Blackwork W.I.P

My four seasons woodland scene is nearly complete. It has been a challenge, but a rewarding one and when I’ve finished it and decided how I shall present it, I’m gifting it to someone as a thank you for all their help in the last six weeks.

I started working on my embroidery on the 28th January, two days after I lost my job because of my condition. I’ve been working on it on and off since then, when I’ve been up to it.


The pattern, if you want to have a go at it yourself, comes from the December 2011 (no. 224) issue of Mary Hickmott’s New Stitches magazine, a stitching magazine I used to buy regularly. Now unfortunately no longer in print – the January 2015 issue was the last – Mary Hickmott has taken her not inconsiderable talent online and has a WordPress blog instead.

You can get back issues if the magazine from

The original design was entitled ‘Winter Woodland’ and used steel grey 32 count Zweigart Vintage Belfast, and Anchor stranded cotton, shade 403 (black), for the whole design. My version is different. I’ve used white 14 count aida, DMC stranded cotton shade 3031 (brown) for the trees, DMC Mouline Satin, shade S5200 (white) for the winter woodland, DMC stranded cotton shade 92 (variegated light greens) for spring, Amann Mettler Silk Finish Multi shade 9818 (darker variegated greens) for summer and DMC stranded cotton shade 69 (variegated russet) for autumn. I’m informally calling it ‘The Four Seasons’, which is not very original I know but I’m not up to thinking of witty titles at the minute.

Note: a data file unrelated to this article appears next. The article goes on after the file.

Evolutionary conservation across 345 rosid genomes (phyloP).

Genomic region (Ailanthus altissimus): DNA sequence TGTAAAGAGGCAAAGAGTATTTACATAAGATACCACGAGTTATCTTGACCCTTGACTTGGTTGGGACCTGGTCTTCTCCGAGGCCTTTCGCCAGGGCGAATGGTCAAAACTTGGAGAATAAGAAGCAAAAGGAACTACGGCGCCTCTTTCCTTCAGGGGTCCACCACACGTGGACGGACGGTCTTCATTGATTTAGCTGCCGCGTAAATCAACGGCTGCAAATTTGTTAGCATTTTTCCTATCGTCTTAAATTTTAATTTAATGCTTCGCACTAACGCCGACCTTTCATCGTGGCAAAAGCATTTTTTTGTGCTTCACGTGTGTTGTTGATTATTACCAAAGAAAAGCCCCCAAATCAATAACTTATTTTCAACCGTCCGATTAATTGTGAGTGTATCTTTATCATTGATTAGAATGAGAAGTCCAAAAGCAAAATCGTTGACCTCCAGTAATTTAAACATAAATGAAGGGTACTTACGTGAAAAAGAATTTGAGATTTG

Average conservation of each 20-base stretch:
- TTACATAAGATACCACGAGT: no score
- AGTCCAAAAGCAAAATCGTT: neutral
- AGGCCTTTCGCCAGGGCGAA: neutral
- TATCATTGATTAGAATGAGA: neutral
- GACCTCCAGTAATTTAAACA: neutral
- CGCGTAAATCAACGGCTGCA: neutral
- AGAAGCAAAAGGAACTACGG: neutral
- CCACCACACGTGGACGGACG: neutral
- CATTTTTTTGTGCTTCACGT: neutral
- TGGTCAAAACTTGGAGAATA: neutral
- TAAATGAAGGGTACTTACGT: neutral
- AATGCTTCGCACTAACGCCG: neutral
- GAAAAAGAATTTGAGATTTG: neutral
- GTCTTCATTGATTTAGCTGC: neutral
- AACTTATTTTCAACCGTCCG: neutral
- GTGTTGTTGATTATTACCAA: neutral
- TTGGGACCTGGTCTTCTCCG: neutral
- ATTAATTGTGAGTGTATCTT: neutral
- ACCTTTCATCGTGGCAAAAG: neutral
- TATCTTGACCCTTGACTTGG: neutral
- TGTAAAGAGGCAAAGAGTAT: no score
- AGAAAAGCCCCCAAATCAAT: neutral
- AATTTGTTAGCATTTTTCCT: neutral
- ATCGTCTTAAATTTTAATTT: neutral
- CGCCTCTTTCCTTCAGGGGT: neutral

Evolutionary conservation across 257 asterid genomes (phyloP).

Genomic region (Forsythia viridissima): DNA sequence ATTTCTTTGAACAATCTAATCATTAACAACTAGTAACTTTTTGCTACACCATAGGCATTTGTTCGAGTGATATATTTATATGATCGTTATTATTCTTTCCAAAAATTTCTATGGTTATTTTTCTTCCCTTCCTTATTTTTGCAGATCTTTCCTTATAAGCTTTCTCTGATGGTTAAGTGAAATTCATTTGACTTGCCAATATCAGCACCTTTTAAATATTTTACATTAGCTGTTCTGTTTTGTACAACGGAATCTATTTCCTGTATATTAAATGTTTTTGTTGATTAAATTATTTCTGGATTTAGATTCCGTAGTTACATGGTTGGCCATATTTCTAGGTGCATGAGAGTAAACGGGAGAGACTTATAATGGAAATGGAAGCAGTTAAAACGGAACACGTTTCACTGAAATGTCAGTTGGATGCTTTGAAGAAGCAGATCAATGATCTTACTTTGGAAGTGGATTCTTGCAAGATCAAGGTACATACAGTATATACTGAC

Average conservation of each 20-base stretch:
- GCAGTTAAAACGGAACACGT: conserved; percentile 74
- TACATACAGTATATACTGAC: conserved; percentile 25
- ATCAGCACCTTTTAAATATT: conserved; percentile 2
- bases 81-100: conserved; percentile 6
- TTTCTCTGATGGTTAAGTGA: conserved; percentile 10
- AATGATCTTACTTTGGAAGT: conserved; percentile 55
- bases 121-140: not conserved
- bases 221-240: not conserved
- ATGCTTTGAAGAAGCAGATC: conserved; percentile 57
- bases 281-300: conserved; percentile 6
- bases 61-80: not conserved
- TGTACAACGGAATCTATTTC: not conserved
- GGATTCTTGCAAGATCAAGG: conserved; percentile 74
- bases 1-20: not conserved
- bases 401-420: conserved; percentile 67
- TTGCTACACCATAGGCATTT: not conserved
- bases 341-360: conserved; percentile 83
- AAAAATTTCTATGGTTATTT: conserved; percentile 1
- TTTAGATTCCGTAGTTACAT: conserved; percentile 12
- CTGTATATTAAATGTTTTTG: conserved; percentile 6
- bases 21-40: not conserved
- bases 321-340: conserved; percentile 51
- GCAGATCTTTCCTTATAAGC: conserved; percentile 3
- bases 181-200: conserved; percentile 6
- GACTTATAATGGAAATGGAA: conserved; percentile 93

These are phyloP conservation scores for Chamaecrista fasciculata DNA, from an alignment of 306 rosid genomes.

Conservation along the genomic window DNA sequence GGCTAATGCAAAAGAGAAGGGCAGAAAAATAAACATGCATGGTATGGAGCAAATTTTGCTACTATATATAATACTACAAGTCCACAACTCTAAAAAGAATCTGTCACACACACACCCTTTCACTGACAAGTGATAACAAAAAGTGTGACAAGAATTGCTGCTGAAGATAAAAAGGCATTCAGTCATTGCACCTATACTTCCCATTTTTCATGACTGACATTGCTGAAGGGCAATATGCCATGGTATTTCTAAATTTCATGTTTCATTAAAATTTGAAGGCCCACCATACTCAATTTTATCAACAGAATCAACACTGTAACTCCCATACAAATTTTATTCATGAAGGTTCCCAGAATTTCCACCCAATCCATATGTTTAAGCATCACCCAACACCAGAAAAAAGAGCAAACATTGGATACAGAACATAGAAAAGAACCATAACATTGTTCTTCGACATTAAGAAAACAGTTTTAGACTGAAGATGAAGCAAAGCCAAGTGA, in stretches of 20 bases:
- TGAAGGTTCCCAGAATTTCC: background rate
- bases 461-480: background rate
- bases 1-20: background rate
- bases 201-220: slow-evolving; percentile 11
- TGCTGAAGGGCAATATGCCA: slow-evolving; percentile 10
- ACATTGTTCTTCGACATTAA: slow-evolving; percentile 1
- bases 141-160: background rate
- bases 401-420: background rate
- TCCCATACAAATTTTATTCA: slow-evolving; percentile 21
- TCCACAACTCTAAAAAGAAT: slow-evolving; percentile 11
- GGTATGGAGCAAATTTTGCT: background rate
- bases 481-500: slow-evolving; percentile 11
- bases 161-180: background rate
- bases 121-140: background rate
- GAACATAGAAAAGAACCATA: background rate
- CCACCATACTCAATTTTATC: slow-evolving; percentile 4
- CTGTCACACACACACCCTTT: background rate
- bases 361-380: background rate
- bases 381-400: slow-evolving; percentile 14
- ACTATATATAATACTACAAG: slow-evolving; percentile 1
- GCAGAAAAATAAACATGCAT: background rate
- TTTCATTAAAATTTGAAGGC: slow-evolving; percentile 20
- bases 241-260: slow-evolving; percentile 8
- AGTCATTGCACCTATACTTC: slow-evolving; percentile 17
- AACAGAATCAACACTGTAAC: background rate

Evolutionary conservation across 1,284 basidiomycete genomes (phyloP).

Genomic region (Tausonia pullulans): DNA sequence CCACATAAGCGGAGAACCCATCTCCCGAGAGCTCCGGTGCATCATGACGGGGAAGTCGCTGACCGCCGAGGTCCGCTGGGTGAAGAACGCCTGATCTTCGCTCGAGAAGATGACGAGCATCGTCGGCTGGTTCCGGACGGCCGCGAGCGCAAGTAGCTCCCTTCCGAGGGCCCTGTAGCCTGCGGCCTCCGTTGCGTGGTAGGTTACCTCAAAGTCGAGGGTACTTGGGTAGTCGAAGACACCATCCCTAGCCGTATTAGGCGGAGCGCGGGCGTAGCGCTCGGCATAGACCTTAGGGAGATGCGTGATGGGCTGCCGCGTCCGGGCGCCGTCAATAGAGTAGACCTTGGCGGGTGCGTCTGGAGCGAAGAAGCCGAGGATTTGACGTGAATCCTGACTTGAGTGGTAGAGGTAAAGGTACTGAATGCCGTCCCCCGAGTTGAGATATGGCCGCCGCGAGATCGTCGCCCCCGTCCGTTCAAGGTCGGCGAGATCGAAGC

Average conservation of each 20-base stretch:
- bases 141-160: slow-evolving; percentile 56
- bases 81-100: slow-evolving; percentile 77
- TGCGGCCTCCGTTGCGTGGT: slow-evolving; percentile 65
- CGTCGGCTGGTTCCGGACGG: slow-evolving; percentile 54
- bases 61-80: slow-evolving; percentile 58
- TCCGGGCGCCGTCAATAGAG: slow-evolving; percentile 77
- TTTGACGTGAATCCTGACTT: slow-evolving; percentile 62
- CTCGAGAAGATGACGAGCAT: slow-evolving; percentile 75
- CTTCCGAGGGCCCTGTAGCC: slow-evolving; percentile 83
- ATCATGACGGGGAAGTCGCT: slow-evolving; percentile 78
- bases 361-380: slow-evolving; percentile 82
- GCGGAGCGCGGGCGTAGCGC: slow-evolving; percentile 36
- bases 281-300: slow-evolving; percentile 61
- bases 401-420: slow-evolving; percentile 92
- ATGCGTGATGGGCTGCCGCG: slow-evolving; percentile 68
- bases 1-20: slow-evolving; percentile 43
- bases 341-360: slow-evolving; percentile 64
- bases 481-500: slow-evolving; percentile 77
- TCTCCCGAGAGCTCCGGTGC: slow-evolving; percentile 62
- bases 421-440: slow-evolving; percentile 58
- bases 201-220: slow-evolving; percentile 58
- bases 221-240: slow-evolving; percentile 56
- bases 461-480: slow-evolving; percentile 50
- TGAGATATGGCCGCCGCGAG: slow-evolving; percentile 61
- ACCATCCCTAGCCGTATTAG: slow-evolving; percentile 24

A more straightforward blackwork design by Mary Hickmott can be found on her new blog, it is called an interlacing design, and reminds me of an Elizabethan garden, with box hedge partarres. The pattern is available here, with instructions. If you’ve never tried blackwork I’d recommend it. Most patterns use a limited colour scheme – usually one or two – and it is a very decorative type of embroidery.

The Holbein or double running stitch is used to give the same pattern on both the good and reverse side of the material. It’s called the Holbein stitch because a lot of Hans Holbein’s portraits depict it on Tudor clothing. Blackwork was used as a decorative embroidery on clothing to suggest lace, without being as delicate to care for or as expensive to obtain as lace. It was usually sewn in black thread on white clothing, although there is a related technique called redwork, or scarletwork, which unsurprisingly uses red thread.

And now I must leave you and return to my needle. It has been quite relaxing writing this post.

Have a good afternoon all,



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